The leak down under
On a Friday morning in late July, the southbound lane of Railroad Avenue between Third and Fourth streets was closed for several hours, allowing crews to fill in a spot where the asphalt sank due to underlying water saturation. The fix, explained Public Works Superintendent Bobby O’Dell, was a short-term one intended to give the city more time to come up with a potential solution.
Now, after having examined four proposals ranging from $25,000 to $75,000, council is expected to decide at its next meeting on a solution to the problem, which is in itself a strange one, according to O’Dell.
City personnel first noticed the sinkage in the fall of 2014, at which point the city started monitoring it, City Engineer Rick Barth told council last Wednesday. The problem grew as 2015 progressed, which led to an investigation into the issue.
The investigation revealed several peculiar aspects down below. First, the city discovered a 6-inch concrete slab running from sidewalk to sidewalk between Third and Fourth streets. Neither the city nor the Colorado Department of Transportation knows when or why the slab was installed, O’Dell said.
When a waterline was installed in 2004, the contractor cut through the slab and failed to reattach the two pieces. While the cut created a scenario where the slabs could shift, there was no noticeable problem until last year.
With increased rainfall last fall and one of the wettest springs on record, the city determined underlying moisture was exacerbating the problem and causing the slab to sink. However, the source of the moisture was not discovered until the city ran a video through a storm-water pipe underneath Railroad Avenue.
The video revealed leaks in at least three locations, including a two-sided leak near the mid-line of the pipe. When the pipe becomes a third of the way full, it leaks out of the holes in the mid-line. Additionally, at least two joints appear to be leaking from the bottom.
While there could be other sources of moisture, the leaks in the storm-water pipe are undoubtedly contributing to the problem, Barth told council.
In a memo to council, Barth and O’Dell presented four different solutions ranging in cost, impact and potential effectiveness. All four are designed to stop the leakage without replacing the entire line, which could cost in the neighborhood of $150,000.
The cheapest of the four would involve spot repairs of the known leaks, requiring night work, excavations and paving repair at a cost of $25,000. Aside from major impacts to the road, the other drawback, as noted in the memo, is the spot fix would not address any unknown or potential future leaks in the line.
The second and third solution would both cost an estimated $30,000 and involve slip-lining the pipe — one with fixed pipe and the other with a resign stock. The first would provide structural support but likely require excavation at one manhole, while the second may not require that excavation but would not provide the structural integrity.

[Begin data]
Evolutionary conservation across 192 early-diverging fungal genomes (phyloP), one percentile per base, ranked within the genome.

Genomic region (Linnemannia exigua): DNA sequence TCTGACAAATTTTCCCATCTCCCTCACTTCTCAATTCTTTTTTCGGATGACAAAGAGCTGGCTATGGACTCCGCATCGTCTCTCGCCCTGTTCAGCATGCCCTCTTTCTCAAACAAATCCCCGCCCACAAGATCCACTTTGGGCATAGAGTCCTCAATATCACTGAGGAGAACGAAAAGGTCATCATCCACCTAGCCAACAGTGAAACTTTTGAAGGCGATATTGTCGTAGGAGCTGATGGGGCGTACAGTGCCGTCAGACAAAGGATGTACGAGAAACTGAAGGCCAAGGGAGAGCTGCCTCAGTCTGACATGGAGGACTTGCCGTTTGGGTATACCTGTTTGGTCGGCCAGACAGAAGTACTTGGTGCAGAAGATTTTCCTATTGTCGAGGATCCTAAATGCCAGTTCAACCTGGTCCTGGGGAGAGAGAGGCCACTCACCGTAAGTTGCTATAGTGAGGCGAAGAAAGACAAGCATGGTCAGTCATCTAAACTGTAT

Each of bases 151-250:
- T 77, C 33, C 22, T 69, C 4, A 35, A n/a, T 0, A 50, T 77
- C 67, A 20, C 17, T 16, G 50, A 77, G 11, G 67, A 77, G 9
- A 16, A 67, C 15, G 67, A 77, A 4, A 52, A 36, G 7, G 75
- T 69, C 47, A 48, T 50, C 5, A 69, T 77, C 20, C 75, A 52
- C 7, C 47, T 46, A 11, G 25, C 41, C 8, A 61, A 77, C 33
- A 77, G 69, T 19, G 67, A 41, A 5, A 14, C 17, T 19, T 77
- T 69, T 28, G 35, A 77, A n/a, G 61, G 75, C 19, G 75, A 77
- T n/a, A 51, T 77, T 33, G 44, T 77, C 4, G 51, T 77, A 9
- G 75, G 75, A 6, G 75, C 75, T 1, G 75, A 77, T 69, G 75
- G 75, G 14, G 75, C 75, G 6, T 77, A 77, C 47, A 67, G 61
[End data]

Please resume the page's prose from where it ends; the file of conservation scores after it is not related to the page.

The fourth and most expensive proposal at an estimated $75,000 involves reconstructing a new pipeline to the west down Fourth Street — effectively removing a utility from the busy Railroad Avenue corridor.
As Councilor Joe Elliott noted during the work session discussion Aug. 19, West Fourth Street is still in good condition, and it doesn’t make sense to dig up a good street when so many in the city are in need of repair. City staff agreed with Elliott’s statement. The present issue is more of a utility issue, rather than a road issue, Barth said.
At the meeting, Elliott along with Mayor Randy Winkler and councilors Barb Clifton and Jay Miller leaned toward the third option involving a resign stock slip-line, which O’Dell, when asked what he would do if he were in council’s position, said would likely be the least intrusive most reasonably priced option.
A local contractor is in talks with a larger company and if those are successful, the project would be done as a demonstration at a reduced cost, O’Dell said. Since those negotiations are ongoing, he declined to name either company.
However, the council members present at the work session debated the issue of other sources of groundwater, and whether or not fixing the storm-water pipe would solve the problem.
There is groundwater all over the city, Barth said, adding “we’re not guaranteeing it’s going to solve the problem but at least we’ll eliminate the storm-water contribution.”
A formal proposal is expected to appear before council at its Sept. 2 meeting.
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Fans, players and coaches on both sides of Stubler Memorial Field seemed to know it would come down just the way it did, regardless of who had the ball at the end.